The average for 30-year fixed mortgage interest rates will rise only slightly to 4.5 percent but will still remain at historically low levels. The California median home price is forecast to increase 5.2 percent to $478,700 in 2015, following a projected 11.8 percent increase in 2014 to $455,000. This is the slowest rate of price appreciation in four years.

“With the U.S. economy expected to grow more robustly than it has in the past five years and housing inventory continuing to improve, California housing sales and prices will see a modest upward trend in 2015,” said C.A.R. Vice President and Chief Economist Leslie Appleton-Young. “While the Fed will likely end its quantitative easing program by the end of this year, it has had minimal impact on interest rates, which should only inch up slightly and remain low throughout 2015. This should help moderate the decline in housing affordability we saw occur over the past two years.”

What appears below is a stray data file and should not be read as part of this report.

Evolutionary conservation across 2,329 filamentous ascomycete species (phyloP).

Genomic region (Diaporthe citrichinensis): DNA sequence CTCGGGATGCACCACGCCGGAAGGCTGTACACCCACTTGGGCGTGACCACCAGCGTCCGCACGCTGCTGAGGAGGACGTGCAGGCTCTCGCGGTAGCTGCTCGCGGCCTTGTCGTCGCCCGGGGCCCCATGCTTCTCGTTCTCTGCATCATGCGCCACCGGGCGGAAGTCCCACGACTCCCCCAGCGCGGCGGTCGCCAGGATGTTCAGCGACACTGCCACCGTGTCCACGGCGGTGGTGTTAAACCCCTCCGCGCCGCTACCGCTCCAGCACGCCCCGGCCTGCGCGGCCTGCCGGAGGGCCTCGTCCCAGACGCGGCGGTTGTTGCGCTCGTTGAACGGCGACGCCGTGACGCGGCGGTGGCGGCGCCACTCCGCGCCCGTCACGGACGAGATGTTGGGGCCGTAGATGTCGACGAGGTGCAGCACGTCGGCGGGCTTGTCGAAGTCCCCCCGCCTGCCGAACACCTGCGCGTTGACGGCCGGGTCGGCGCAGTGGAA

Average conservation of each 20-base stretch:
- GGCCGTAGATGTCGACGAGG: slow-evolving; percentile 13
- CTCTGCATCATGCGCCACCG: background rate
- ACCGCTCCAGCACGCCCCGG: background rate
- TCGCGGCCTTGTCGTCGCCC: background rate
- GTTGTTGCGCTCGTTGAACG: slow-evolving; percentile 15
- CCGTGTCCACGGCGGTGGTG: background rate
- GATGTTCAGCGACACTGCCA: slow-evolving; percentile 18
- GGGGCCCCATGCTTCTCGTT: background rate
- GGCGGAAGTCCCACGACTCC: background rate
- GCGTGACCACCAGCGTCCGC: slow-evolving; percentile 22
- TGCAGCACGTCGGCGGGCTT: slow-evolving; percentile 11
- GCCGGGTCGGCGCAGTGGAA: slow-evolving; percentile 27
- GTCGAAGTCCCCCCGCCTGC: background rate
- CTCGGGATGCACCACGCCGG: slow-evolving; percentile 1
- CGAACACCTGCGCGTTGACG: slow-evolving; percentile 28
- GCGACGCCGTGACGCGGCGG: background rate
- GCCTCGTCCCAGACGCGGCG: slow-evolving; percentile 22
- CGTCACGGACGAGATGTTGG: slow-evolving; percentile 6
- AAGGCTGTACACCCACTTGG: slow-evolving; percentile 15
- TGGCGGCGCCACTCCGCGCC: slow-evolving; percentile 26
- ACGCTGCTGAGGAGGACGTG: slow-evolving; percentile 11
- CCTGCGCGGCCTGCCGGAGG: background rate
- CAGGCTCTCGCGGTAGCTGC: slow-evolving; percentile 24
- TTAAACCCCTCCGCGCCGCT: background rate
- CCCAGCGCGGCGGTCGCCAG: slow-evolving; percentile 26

Source: CAR

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First Time Buyer 3% Down Payment Program 2014

Fannie Mae and Freddie Mac are stepping up to the plate and bringing back their 3% down payment program to help first time buyers with their down payment requirements. The maximum loans available for this type of program will vary based on the County/City of where the home is located. A 3% down payment will make it much more feasible for buyers to attain their goal of buying a home.